Money Helps
By Ellen McGirt

(MONEY Magazine) – Q. When we got a home-equity line of credit in 2003, my wife had a "stellar" credit score of 804, but mine was only a "good" 699. To qualify for the best rate, I'd need 700 or higher. We were told we could reapply in a year for free, so I paid down my cards and worked on my score. When we went back to the bank, they said it would now cost us $500 to reapply. Can they do this?



A. Sure they can. But in your case, they won't. When we called Washington Mutual, we found they had added a new $500 "early termination" penalty for home-equity lines of credit (HELOCs). This would affect, for instance, anyone who wanted to cancel a loan and then resubmit an application in hopes of snagging a lower interest rate. Like you. After our call, Washington Mutual chose to waive the fee "in light of the very specific representations" that you said were made to you, and your loan was reprocessed in December.

Back in 2003, you qualified for a HELOC at the prime rate plus 1.74 percentage points. After your diligent credit-score work, you qualified at prime plus 0.74%, a full percentage-point improvement. Give yourself a pat on the back.

Now brace yourself. You could have qualified for an even lower rate in 2003 if you had made your "stellar" wife the primary applicant on the loan. "Listing the person with the higher credit score as the primary borrower," counsels Keith Gumbinger of, a mortgage-information website, "may knock as much as two percentage points off the interest rate."

Wow. Why no mention of this during your two applications? Washington Mutual says federal law prohibits creditors from offering advice that could discourage any person from applying for credit for any reason. So if you don't ask, they're not going to tell.

Because you were dissatisfied with your new rate in light of this information, Washington Mutual agreed to waive the cancellation fee yet again. You're now eligible to reapply with your wife as the primary applicant, allowing you to lock in the most favorable rate they offer—prime plus 0%.

Moral of the story? Always lead with your strength, which in this case (as, no doubt, in many others) is your wife.

Q. Our family had a big reunion at a resort hotel in Florida. We spent more than $1,700 for a local photographer (a hotel employee had given us his name) and were told to wait 10 weeks for the photos to arrive. Nothing! He has never returned our calls; now his phone is disconnected. It's been nearly five months. What can we do?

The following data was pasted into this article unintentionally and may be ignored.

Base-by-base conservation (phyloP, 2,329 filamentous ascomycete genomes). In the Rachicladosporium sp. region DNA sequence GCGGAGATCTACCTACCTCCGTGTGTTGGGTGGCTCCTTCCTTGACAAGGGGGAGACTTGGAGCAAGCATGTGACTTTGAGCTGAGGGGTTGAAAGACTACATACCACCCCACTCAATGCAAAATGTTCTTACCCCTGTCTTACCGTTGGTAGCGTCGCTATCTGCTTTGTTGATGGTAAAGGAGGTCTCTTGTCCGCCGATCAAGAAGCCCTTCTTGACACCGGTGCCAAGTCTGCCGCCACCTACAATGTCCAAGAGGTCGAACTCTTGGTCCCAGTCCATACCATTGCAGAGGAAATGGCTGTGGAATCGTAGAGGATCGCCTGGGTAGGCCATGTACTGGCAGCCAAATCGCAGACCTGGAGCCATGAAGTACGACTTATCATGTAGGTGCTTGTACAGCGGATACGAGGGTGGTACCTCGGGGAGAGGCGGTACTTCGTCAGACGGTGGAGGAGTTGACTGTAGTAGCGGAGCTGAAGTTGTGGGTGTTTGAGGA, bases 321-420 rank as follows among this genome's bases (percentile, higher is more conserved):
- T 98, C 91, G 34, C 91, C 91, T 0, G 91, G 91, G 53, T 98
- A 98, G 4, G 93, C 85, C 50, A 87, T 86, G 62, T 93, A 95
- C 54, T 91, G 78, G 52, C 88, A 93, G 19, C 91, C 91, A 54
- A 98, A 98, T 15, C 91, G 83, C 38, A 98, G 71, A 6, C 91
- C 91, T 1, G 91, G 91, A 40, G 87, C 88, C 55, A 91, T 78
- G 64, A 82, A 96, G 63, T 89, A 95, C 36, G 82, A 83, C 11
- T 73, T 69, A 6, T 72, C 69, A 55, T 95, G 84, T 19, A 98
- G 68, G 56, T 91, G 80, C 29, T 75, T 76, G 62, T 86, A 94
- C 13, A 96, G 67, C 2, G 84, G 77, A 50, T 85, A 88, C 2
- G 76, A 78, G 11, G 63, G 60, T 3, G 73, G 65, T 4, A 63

A. Seems other customers have had similar problems with the shutterbug, judging by complaints filed with the local Chamber of Commerce, the Florida Better Business Bureau, a local complaint blog and the Florida attorney general's office. But you do have some recourse because your family paid for the photos by credit card (actually, four different cards) and because most cards offer vendor-fraud protection.

Typically, the card issuer attempts to negotiate a solution with the vendor. "It's best to let us know immediately if there's a problem, even before you pay your bill," says an American Express spokesperson. Since that's not always possible, some issuers may refund the money as a good-will gesture. And there's usually a 60-day window in which you can file a dispute.

It's understandable that you'd accept a recommendation casually given by a hotel employee, but always ask any outside vendor for three recent references. "Also, ask to speak to a customer who didn't have the best experience," suggests Alan Mowdy of the Florida AG's office. "You can tell a lot just from how open someone is." And never pay in full up front. "A 50% deposit is standard for a business like this," says Mowdy. "Anything more is a red flag."

At press time, American Express had credited one account; Bank of America and Capitol One were expected to follow suit. The AG's office was folding all the gripes from the various sources into its main consumer-complaint directory ( And the hotel made extra nice by offering your family a $1,700 credit (talk about classy). So make some new memories—and, uh, consider home movies.